August 20, 2008
IVAN GOT HIS PEN:
REVIEW: of Trumbo (Lloyd Billingsley, 8/20/2008, FrontPageMagazine.com)
Here movie stars such Brian Dennehy, Donald Sutherland, David Strathairn, Nathan Lane, Josh Lucas, Michael Douglas and others read excerpts from Trumbo’s own works. The intent seems clear enough, to replicate the effect of the famous scene Trumbo wrote in Spartacus, based on the Howard Fast novel, where slaves rise in turn and say “I am Spartacus.” The movie stars try very hard and the in-your-face closeups grab viewers by the lapels, but it doesn't work for a simple reason.
Trumbo’s purpose, like that of this film, is not to reveal but conceal. He’s an elephantine writer, full of wind and freighted with pompous filler. I saw this film in Berkeley, and outside of a chuckle during Trumbo’s meditation on masturbation, nobody clapped or even cheered.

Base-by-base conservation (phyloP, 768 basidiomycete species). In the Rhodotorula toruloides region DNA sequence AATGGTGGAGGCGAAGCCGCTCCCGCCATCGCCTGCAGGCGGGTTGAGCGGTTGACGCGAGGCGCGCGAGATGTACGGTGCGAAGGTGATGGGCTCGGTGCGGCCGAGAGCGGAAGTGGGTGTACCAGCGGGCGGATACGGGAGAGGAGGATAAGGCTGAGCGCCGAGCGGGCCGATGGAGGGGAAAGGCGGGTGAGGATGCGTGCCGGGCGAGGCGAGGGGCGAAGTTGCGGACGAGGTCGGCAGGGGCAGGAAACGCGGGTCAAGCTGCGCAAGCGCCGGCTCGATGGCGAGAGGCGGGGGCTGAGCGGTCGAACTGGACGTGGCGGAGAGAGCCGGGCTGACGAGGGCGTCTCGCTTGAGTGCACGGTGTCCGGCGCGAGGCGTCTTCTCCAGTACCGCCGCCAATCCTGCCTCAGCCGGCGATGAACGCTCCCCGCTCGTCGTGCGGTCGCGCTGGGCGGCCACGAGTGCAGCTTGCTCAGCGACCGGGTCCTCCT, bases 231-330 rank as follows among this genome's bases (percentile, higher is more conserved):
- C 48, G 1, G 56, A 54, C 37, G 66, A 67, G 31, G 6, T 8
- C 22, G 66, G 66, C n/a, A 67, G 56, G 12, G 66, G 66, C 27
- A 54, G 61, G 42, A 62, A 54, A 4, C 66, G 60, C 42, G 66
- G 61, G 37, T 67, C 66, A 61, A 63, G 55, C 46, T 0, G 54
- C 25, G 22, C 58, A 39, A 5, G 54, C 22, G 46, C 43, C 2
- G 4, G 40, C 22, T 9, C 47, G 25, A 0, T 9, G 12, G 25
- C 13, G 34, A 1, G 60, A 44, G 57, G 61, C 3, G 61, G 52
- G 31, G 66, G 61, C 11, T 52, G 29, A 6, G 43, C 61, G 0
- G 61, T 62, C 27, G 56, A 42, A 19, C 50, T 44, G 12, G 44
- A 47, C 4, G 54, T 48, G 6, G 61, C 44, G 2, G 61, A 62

One reading the actors skipped is from Trumbo’s novel, The Remarkable Andrew, in which the ghost of President Andrew Jackson appears from the dead and argues against an alliance with England. “There’s no point in cooking up an alliance with a country that’s already licked,” Jackson says. This came out during the Nazi-Soviet Pact, which is when Trumbo joined the Communist Party USA, at the very time when many others were bailing out. At the time the Nazis and Communists were working together against the Allies, so Dalton Trumbo had to be a special kind of person to prostitute his talent.
That is not explained here, and the Communist Party gets only a few lines, including Trumbo's quip that its members were no more dangerous than the Elks, which received one laugh from a member of the Berkeley audience. Just for the record, it was members of the Communist Party USA, not the Elks, who handed American nuclear secrets to Stalin, the worst mass murderer in history, who is not mentioned a single time in Trumbo.
It is because of the Communists and their fellow travelers and the vile ethos of betraying your country for your friends that Serpico is one of the most important movies of the '70s. Posted by Orrin Judd at August 20, 2008 7:56 AM